A new blood test is being examined to see whether it can detect genetic markers that can identify autism spectrum disorders (ASD). If successful, the test would greatly improve doctors' ability to diagnose the disorders--and begin interventions--earlier. More from CNN.com:
"In a study published in the journal PLOS ONE, researchers from Children's Hospital Boston describe a new experimental test to detect the developmental disorder, based on the differences in gene expression between kids with autism spectrum disorder (ASD) and those without the condition.
The blood-based test appears to predict autism relatively accurately, at least among boys, and has already been licensed to a company, SynapDx, for commercial development. In an e-mail statement to TIME, a spokeswoman for SynapDx said the company plans to start clinical trials of the new test in early 2013.
The new blood test for autism is intriguing, researchers say, because it seems to be at least as effective as any other genetic test for autism that doctors currently use. Scientists believe that autism has some genetic basis, based on genes that have been associated with the disorder, and the fact that the condition seems to run in families.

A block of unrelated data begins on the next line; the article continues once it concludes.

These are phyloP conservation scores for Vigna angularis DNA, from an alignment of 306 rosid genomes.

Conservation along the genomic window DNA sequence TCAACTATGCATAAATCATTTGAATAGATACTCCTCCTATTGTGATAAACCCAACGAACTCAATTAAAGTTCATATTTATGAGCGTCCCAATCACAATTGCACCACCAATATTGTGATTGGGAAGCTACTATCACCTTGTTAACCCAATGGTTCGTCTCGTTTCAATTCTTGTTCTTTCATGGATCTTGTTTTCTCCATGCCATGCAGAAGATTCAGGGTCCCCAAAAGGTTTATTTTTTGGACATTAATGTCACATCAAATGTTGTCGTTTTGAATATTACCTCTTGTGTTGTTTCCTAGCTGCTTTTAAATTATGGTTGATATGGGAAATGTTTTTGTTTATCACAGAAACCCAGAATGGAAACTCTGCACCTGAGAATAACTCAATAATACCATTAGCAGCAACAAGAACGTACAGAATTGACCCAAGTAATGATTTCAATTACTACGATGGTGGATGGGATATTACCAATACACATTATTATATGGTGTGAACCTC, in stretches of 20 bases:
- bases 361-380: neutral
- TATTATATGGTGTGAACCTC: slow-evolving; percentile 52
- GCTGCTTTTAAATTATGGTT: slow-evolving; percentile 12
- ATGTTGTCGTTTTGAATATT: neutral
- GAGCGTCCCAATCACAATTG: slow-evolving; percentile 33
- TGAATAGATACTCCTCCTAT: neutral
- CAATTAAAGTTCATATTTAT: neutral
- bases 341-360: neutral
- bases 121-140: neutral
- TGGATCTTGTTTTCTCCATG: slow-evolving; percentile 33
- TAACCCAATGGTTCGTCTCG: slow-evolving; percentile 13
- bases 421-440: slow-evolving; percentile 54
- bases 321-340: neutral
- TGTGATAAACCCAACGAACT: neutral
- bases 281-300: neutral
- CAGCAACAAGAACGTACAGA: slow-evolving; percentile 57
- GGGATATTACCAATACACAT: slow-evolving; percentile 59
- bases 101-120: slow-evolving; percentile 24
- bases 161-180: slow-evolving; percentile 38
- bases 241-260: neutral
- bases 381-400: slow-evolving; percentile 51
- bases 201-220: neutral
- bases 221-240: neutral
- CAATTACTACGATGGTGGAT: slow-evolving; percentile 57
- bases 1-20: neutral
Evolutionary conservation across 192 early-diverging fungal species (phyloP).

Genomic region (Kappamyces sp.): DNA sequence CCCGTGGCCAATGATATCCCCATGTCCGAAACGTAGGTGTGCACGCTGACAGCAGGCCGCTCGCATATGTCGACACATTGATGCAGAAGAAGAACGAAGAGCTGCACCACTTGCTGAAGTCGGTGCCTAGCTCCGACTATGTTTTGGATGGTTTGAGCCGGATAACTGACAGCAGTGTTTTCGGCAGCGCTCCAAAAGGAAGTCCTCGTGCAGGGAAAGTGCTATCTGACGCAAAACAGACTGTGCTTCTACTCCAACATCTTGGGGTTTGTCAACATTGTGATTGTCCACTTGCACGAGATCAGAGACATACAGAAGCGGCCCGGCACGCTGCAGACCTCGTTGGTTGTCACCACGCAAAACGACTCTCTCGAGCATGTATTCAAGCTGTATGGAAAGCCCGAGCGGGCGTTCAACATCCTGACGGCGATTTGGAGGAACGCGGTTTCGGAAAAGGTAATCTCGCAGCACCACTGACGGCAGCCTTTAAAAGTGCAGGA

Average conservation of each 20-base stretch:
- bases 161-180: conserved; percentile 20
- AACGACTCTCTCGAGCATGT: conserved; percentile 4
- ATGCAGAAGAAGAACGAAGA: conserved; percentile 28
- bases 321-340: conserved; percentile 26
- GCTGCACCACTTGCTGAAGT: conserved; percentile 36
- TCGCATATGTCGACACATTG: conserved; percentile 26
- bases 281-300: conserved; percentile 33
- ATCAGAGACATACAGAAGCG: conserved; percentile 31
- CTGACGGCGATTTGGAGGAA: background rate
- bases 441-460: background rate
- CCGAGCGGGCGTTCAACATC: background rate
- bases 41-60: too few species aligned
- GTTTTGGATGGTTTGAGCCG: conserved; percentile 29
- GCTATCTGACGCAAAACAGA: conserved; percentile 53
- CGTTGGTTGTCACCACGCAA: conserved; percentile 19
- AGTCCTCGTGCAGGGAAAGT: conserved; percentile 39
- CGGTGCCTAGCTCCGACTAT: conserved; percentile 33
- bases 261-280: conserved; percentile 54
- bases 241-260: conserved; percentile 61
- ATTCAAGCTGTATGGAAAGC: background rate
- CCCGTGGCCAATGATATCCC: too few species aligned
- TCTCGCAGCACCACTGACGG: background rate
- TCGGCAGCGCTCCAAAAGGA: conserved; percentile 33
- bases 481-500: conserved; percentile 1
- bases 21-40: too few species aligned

"A week does not go by where you don't hear about a genetic mutation that has been linked to autism in at least a few families," says Isaac Kohane, a pediatric endocrinologist and computer scientist at Children's Hospital Boston, and the senior study author on the new article in PLOS ONE. Kohane is a scientific adviser for SynapDx, but says he does not own any stock in the company.
But autism is a complex condition, he says, with many possible genetic determinants. And the precise genetic mechanism, or more likely mechanisms, are still poorly understood."
Image: Blood test tubes, via Shutterstock